What is Balance Transfer on credit cards?
Credit card holders should play smart when it comes to dealing with their credit card debt. Your outstanding has a way of sneaking up on you as you rack up high interest charges on your balance. Sometimes, it might accumulate to a point where you find it impossible to pay off the due amount. Your inability to pay off your bills fully will lead to a decrease in your credit score as well, making it difficult for you to apply to lenders for new credit.
There are two ways to counter this situation: One, you can take a debt consolidation loan at a lower interest rate and affordable EMI and use it to pay off your entire balance, and two, you can transfer the entire balance onto another credit card. Many credit card issuers in India offer balance credit card transfer facility with the intention to attract new customers.
What is a balance transfer? Simply, you can transfer your outstanding while getting a break on paying interest charges for a limited introductory time period. This could be 6 months or 12 months or even more. However, be warned that once this reduced interest period is over, you will have to pay regular interest rates. It only gives you a buffer period in which you can try and manage your finances so that you can pay off your debt.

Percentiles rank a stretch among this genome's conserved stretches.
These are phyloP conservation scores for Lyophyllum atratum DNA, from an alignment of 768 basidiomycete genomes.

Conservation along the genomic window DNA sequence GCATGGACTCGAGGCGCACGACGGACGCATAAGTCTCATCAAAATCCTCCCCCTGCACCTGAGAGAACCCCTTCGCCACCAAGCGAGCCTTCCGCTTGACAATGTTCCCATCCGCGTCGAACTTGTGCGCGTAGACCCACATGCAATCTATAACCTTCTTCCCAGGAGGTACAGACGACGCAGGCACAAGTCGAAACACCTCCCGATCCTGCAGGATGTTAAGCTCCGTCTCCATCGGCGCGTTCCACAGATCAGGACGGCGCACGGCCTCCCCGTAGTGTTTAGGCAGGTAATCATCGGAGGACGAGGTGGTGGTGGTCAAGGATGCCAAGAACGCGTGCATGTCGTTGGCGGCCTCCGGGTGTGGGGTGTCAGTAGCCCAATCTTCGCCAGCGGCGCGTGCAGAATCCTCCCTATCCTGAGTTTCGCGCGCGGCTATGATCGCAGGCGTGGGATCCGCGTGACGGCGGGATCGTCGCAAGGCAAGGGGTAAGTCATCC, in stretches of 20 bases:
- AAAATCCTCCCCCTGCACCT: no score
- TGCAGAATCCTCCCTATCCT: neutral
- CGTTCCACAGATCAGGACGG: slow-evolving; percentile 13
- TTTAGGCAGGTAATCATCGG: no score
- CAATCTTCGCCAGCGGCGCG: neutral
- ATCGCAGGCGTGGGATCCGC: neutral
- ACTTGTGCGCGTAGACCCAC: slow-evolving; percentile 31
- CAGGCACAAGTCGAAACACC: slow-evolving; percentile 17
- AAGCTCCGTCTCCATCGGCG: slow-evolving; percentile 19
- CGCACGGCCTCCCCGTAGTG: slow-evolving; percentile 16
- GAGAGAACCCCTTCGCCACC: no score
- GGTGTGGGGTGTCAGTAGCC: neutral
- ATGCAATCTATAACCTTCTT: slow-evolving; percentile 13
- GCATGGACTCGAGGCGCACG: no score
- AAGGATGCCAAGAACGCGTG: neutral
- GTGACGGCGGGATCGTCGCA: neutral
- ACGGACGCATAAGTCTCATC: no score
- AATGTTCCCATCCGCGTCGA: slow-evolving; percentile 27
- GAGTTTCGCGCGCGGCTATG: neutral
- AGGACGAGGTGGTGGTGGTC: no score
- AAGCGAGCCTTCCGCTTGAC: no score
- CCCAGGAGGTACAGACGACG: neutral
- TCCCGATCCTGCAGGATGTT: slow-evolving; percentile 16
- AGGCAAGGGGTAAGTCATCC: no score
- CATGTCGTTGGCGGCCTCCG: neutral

Whom it is recommended for: If you've maxed out multiple credit cards, can’t keep a track of your payments and often end up paying late fees, putting all your eggs in one basket might actually be a good idea for once. You'll have just one credit card to keep track of and only one payment to make each month.
Following are some of the benefits of doing a balance transfer:
• Helps you save interest money on your existing credit card as the interest rate on balance transfer usually is lower.
• Minimal documentation.
• Convenient, hassle-free and quick processing
• You can also transfer debts from multiple cards to a single card.
• Some credit card issuers also offer zero balance transfer with an interest-free limited period - although keep in mind that it is offered only for a certain period to enable you to pay your outstanding. Also, the low interest or 0% interest is valid only on the balance transfer amount; the rest of your purchases attracts the regular interest rates.
The downside: Making a balance transfer isn't quite as simple as it sounds. It is not just making a swap from a high interest rate to a low interest rate. You will be required to pay a balance transfer fee, which is typically a percentage of your total outstanding. This means that larger your debt, the bigger your fee. Having a reasonable credit score helps if you want the best terms and conditions.